Critically, no library should buy a filter which does not give its clients full access to their raw blocklist. If a library does not have access to the list its filter is using it cannot know what is on that list.

Phrase Filter A phrase filter is critical to the proper functioning of a filtering solution. In simplest terms a phrase filter looks at all of the text on a site and determines if that site contains material which should be blocked according to the settings on the filter.

In the early days of filtering phrase filters were crude - if they saw the word "breast" they might very well block the site. Needless to say, phrase filtering algorithms have improved. Now they look at the context in which a particular word is found and are able to discriminate between "big breast heaven" and "breast cancer clinic".

Phase filtering is key for another reason: to use my earlier examples, for example, www.rachelmarsden.com, www.ditavonteese.com and www.rebeccablood.net are all sites run by women. Only Dita is a porn star. A pure block list system could mean that a) all sites with women's names are blocked, b) no sites with women's names are blocked. Hand checking the literally millions of sites with women's names as their domain name is virtually impossible using a human generated list. With a phrase filter checking the sites, Dita would be easily identified as an adult site and the other two would pass.

White ListsThe ability to add lists of websites which must never be blocked is vital. Any filter which combines block lists with phrase filtering will make mistakes. Most of these mistakes are not going to be serious; but some could deprive teens of critical health information and all manner of other perfectly acceptable information.

White lists are lists of sites which, for one reason or another, a library feels strongly should not be blocked. Ideally, the ALA and libraries throughout the country will begin to compile subject specific white lists and set up an easy to access clearinghouse for those lists.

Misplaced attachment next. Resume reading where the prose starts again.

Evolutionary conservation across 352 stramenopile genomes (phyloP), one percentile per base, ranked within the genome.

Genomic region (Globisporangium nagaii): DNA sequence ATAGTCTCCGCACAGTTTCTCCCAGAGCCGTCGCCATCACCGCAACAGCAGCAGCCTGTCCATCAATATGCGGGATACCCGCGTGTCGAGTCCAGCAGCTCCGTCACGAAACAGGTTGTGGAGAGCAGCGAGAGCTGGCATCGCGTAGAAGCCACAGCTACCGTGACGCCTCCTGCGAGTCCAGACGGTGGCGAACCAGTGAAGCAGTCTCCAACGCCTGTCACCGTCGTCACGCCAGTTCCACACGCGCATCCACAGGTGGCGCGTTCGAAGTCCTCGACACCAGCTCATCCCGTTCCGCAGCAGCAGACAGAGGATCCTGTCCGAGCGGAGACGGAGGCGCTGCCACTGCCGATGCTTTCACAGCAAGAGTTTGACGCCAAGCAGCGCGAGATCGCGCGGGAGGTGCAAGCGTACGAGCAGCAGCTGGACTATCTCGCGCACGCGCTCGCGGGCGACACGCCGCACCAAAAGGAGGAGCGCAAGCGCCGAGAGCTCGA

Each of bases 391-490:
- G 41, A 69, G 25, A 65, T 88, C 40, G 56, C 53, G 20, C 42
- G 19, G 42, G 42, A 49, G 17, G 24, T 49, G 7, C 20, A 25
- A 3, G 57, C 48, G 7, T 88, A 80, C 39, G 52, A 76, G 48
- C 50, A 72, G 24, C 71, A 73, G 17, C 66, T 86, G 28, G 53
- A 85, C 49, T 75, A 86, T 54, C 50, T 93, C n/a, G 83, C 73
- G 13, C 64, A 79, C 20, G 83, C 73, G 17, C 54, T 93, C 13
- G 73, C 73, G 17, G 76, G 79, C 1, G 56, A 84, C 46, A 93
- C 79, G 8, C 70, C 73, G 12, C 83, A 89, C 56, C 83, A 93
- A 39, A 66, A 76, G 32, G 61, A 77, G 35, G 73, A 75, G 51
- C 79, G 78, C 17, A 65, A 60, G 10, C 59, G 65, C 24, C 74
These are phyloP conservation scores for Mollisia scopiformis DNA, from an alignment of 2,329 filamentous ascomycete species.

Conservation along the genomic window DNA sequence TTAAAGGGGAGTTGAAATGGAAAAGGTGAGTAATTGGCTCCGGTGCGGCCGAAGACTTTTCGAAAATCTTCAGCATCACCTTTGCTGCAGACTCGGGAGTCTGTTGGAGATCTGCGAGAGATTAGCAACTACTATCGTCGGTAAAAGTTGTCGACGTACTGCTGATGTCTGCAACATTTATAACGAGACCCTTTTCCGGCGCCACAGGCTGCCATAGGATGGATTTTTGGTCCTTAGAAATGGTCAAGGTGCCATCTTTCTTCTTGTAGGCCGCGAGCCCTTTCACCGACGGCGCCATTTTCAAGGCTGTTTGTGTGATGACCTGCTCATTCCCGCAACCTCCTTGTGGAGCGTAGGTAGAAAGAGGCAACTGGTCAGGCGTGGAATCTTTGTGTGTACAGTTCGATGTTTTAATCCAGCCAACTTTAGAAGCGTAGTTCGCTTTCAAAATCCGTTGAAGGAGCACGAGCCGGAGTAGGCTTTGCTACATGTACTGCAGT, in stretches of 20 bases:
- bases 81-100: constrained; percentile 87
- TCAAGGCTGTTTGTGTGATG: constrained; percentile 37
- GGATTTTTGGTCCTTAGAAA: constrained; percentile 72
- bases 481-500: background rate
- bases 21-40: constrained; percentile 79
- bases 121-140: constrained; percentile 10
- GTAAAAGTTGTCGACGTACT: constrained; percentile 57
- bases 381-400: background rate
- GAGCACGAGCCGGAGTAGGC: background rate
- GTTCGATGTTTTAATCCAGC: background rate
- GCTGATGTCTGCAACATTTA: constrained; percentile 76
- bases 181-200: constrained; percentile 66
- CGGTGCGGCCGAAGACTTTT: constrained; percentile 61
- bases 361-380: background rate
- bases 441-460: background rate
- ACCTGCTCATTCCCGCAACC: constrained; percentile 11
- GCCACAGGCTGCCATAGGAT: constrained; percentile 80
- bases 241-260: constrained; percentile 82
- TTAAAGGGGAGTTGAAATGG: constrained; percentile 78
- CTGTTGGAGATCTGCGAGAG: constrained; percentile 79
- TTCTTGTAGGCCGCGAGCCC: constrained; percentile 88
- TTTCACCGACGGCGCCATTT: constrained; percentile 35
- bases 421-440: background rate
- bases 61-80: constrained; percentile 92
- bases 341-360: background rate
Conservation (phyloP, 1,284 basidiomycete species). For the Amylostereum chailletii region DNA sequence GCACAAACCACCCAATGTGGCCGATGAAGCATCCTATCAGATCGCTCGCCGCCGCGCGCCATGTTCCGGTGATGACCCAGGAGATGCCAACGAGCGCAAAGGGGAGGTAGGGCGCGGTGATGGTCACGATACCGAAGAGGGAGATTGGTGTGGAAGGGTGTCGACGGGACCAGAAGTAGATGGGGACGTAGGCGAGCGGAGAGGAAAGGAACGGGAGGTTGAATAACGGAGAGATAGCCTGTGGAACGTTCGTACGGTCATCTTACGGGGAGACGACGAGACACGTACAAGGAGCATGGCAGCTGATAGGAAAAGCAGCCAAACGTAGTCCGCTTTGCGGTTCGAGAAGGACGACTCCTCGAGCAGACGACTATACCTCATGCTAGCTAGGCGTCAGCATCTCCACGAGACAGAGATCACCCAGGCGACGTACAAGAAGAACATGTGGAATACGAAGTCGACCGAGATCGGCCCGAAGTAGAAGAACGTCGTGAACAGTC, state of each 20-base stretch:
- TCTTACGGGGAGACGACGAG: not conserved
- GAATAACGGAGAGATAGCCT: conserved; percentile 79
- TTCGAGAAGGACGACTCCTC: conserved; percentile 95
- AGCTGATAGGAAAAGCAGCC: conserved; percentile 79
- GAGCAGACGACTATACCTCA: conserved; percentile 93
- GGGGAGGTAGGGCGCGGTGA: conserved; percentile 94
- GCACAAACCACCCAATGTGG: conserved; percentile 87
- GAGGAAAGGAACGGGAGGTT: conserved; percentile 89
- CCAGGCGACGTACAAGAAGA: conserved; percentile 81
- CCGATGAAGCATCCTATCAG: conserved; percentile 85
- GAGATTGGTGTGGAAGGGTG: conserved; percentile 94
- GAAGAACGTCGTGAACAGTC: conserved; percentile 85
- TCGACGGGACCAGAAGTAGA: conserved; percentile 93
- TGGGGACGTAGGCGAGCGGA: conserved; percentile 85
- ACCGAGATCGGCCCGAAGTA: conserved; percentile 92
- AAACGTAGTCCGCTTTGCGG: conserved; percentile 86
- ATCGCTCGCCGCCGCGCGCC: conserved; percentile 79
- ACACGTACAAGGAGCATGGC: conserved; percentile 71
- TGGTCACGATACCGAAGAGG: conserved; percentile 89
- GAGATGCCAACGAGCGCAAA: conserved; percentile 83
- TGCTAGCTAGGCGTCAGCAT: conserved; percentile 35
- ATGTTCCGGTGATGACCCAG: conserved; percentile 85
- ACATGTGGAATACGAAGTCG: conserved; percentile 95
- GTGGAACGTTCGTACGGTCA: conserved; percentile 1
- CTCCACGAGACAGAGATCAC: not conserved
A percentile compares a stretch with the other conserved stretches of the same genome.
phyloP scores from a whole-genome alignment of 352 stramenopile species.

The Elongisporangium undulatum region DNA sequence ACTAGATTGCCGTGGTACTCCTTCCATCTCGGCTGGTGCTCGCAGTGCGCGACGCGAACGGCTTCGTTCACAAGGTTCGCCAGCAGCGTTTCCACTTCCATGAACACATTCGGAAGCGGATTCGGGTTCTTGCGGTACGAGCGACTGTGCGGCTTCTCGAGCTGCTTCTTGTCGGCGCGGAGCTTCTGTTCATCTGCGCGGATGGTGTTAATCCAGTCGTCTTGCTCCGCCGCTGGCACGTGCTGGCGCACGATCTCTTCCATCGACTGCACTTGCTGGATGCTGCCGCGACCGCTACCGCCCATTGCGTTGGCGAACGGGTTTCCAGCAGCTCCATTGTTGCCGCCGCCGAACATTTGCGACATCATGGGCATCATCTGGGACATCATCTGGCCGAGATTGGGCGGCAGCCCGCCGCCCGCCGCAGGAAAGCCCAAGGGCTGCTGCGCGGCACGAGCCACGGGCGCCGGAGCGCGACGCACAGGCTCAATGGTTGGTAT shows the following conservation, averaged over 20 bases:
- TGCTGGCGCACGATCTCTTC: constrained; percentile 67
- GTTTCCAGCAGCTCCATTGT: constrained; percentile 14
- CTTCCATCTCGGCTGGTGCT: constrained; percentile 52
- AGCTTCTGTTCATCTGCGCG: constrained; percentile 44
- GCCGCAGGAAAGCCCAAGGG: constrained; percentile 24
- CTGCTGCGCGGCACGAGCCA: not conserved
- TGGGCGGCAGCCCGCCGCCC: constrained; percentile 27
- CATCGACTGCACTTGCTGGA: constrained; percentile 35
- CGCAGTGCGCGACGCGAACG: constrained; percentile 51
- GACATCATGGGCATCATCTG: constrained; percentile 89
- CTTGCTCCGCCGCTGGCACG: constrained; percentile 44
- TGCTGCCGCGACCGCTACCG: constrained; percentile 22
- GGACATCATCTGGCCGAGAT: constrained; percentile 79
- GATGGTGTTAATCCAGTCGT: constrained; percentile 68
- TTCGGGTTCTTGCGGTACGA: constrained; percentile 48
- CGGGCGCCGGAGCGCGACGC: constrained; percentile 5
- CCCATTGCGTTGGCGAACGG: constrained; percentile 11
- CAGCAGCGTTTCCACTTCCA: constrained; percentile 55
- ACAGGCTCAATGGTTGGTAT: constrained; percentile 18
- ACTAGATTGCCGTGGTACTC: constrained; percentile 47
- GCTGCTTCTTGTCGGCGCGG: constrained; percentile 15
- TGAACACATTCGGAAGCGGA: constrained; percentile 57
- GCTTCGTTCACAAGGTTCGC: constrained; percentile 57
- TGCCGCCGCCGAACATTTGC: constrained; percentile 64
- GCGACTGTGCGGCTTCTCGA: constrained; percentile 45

But this won't matter if the filter a library implements does not allow the inclusion of white lists or makes it hard to include them. A good filter will allow the library to cut and paste any list it wants into the whitelist folder. Those sites will then never be blocked.

Easy OffJaeger and McLure's article cited below on potential legal challenges to CIPA has to be borne in mind by a library choosing a filter.

The Supreme Court has modified CIPA to require that any library filter be capable of being turned off at the request of an adult patron for any reason whatsoever. The ACLU has stated it will be looking for test cases where the 1st amendment rights of adult patrons are restricted by a library.

Effectively this means an adult patron has the right to turn the filter off himself. If he does not have that capacity a library may very well be sued.

A patron activated over ride would seem to be the only way a library can be sure that it is complying with the Supreme Court's rewriting of CIPA.

Friday, February 20, 2004

CIPA Challenges

Libraries planning on implementing CIPA filtering should read Paul T. Jaeger and Charles R. McClure's article in First Monday Magazine on the potential legal challenges which may be mounted againt filters.

The key element to any 1st Ammendment attack on a library filter will be proving that the impostion of a filter in a particular situation leads to the infringement of an adult library patrons right to view legal material.
The majority in the 6–3 decision comprised a plurality opinion that represented the views of four Justices and two separate concurrences that each represented the view of a single Justice. The two Justices who each wrote a separate concurrence (Kennedy and Breyer) both based their upholding of CIPA very specifically on the text of the law, not its application. These two concurrences openly acknowledge the assumption that CIPA will not place inappropriate burdens on patrons and will not prevent the exercise of protected free speech activities in public libraries by adults. Justice Kennedy wrote, however, that if some libraries cannot unblock Web sites or if "it is shown that an adult user’s election to view constitutionally protected Internet material is burdened in some other substantial way," then CIPA should be challenged in its application [1]. The application of CIPA in public libraries may persuade the two concurring Justices that the decision does significantly limit constitutionally protected free speech. In such a case, the balance of the Supreme Court on the issue could shift significantly. This situation opens the door for legal challenges to CIPA as it is applied in public libraries based on the burdens it places on adult patrons’ ability to access constitutionally–protected free speech using the Internet.